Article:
Image vs Artifact in Contemporary Art
Michael Dyer, author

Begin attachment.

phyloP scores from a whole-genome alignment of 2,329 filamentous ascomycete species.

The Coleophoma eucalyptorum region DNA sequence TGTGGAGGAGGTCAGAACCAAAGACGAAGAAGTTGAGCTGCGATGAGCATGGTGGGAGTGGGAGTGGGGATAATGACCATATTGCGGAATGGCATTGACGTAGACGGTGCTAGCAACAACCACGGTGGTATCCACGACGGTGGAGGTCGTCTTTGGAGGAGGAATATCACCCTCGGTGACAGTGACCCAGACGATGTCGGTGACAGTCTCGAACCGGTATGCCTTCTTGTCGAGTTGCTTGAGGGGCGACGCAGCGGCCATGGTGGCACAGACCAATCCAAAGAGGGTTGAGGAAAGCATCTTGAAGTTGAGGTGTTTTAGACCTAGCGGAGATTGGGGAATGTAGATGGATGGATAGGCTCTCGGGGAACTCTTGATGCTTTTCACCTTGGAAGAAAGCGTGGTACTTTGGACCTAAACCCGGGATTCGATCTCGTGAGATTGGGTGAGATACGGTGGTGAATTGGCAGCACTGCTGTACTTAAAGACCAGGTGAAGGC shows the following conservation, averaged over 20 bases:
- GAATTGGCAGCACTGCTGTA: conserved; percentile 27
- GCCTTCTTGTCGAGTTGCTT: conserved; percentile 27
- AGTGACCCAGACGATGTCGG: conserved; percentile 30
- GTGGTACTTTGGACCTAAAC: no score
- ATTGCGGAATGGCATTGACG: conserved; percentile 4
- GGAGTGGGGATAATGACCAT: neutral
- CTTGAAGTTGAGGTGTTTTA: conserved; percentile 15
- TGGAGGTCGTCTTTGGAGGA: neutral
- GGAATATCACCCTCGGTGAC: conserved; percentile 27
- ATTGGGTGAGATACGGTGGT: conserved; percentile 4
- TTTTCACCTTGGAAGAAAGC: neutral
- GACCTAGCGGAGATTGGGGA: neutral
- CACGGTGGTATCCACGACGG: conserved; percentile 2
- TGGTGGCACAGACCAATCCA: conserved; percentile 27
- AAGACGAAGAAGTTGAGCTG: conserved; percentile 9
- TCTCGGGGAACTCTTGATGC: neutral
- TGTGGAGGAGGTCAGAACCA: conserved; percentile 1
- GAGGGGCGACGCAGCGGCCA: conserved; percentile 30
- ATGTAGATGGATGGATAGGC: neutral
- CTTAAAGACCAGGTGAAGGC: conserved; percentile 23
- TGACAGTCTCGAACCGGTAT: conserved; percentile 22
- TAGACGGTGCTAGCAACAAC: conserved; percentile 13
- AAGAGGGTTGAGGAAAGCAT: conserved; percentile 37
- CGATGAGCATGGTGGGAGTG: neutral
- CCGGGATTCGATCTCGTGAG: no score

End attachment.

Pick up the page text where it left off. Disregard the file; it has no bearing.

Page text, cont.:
Ever wondered why some works of contemporary art (that look like any toddler could have produced them) can command millions of dollars? This book explains why such phenomena occur in Art (but not in Music). Throughout this book Dyer contrasts Art with Music and argues that both the Art novice and connoisseur often confuse the aesthetic quality of an image with the monetary value of the artifact on which that image appears. He discusses how the dimensions for judging artifacts differ from those for judging images. This distinction explains many of the differences that arise in the contemporary art (versus popular music) markets. Dyer covers many other topics, such as meta-art (art that produces its own art) and the use of simulated evolution to create art without the need for an artist. When exploring theories of art appreciation, Dyer refers more often to sociologists, economists, engineers, physicists and neuroscientists than to art critics. His analysis of images is unique, in that he considers all possible images as pre-existing in an abstract image space. He describes both the size and structure of this space and explains how the complexity of any image can be calculated. Dyer writes in a clear, straightforward manner, which should make his many observations both understandable and interesting to the reader -- whether that reader is an art connoisseur, an art collector/investor, a museum curator, gallery owner or Art novice.